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Rightmove has reported that there has been a significant increase in the number of tenants searching for pet-friendly properties.
The data reports that Rightmove’s portals have received a 120% jump in searches for landlords who accept dogs and cats.
Agents have also corroborated this, with calls enquiring about pet-friendly properties.
Data taken from the Government and pet-charities reveals that over 50% of all households now have a pet, 3.2 million of which were purchased during the pandemic.
This means that landlords who do not accept pets, for fear of damage to properties or other reasons, may soon need to consider their approach.
Along with enquiries about pet-friendly tenancies, has come the increase in demand for outdoor space.
According to the Rightmove data, demand for properties with a balcony was up 70% and properties with a garden was up by 39%.
Requests for parking has also increased in popularity - demand up 48% - and one of the most common requests from renters, for all bills to be included, is up by 38%.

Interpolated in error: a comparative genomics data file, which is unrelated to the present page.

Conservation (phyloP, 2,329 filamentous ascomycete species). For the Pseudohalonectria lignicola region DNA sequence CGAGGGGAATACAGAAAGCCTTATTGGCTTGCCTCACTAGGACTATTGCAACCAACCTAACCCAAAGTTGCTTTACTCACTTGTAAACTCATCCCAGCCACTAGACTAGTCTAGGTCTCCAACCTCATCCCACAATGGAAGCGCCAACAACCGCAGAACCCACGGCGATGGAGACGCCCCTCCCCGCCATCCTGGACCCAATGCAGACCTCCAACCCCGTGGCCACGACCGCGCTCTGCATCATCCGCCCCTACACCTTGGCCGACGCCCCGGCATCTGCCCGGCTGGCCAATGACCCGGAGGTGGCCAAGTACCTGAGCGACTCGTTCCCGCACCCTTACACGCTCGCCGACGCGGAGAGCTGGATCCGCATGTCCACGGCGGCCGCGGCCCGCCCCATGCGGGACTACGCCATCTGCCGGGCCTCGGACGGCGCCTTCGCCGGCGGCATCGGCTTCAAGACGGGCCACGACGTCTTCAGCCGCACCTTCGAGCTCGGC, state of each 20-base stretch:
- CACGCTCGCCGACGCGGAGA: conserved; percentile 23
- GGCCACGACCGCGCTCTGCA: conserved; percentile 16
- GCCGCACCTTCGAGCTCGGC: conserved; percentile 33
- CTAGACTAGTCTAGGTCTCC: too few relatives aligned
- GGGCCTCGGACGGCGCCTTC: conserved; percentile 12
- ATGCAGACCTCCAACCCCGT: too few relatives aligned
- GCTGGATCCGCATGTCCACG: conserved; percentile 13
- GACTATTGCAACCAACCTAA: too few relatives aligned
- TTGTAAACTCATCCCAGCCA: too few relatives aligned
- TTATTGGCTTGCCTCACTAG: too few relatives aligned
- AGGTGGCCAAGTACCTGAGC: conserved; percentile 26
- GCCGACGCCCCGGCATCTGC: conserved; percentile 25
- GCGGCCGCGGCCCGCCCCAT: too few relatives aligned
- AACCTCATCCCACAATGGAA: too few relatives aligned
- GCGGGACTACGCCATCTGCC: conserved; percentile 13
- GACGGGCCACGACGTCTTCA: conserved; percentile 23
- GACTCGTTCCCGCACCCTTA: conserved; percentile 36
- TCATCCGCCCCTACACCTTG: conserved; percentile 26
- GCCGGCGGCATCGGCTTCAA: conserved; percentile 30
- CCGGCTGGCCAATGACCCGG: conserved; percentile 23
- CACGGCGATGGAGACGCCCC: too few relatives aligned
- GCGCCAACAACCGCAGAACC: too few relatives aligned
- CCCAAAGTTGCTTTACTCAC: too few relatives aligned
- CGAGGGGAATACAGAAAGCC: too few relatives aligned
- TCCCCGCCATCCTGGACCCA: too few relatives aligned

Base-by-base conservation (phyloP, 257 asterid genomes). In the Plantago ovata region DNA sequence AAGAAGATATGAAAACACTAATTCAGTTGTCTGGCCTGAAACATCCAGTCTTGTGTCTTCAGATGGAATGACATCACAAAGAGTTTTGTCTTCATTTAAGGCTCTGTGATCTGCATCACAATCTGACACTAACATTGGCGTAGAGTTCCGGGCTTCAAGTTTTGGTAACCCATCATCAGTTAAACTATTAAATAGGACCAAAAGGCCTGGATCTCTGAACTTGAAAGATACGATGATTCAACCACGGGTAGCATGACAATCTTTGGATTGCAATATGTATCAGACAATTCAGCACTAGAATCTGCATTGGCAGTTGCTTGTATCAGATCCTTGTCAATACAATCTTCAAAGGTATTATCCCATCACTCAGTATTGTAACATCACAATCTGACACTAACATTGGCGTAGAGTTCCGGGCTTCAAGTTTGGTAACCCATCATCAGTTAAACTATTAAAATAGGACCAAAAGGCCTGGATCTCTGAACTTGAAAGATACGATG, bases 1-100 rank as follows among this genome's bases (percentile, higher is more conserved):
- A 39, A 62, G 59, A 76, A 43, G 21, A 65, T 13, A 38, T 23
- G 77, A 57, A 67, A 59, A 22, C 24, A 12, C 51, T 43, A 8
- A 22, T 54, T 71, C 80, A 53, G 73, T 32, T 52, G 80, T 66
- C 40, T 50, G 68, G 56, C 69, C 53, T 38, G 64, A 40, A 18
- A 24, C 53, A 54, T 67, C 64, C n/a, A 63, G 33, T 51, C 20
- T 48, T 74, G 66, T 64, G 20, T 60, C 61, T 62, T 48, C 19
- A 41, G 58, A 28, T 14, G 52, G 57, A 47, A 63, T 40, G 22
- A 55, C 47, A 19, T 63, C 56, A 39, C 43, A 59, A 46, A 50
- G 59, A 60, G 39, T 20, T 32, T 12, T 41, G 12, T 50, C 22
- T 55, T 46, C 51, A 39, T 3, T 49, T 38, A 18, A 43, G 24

This highlights just how much of a shift the attitude towards owning a pet has changed in the last year, as the search volume for outdoor space and parking only increased very slightly, in comparison to demand for properties that are pet-friendly.
Rightmove’s director of property data, Tim Bannister, commented:
“The rise in pet ownership during the lockdown periods has been well documented, and we’re seeing this translate to the rental market.
“Becoming a pet owner is a long-term commitment, so what’s really interesting to consider is the impact this could have on the rental market in the future, and it’s a signal to landlords that if they were to consider allowing a well-behaved pet then it may open them up to a bigger pool of potential tenants.”
Animal Accommodation Bill
Early this year, the Conservative MP for Romford, Andrew Rosindell, introduced the Dogs and Domestic Animals Accommodation and Protection Bill.
The bill urges dogs and other animals to be allowed in rented accommodation so long as owners demonstrate their care for them.
The proposal has cross-party support and has been backed by animal welfare charities.
However, because of Coronavirus restrictions having cut debating time in the House of Commons, no time has been found for the Bill to make progress.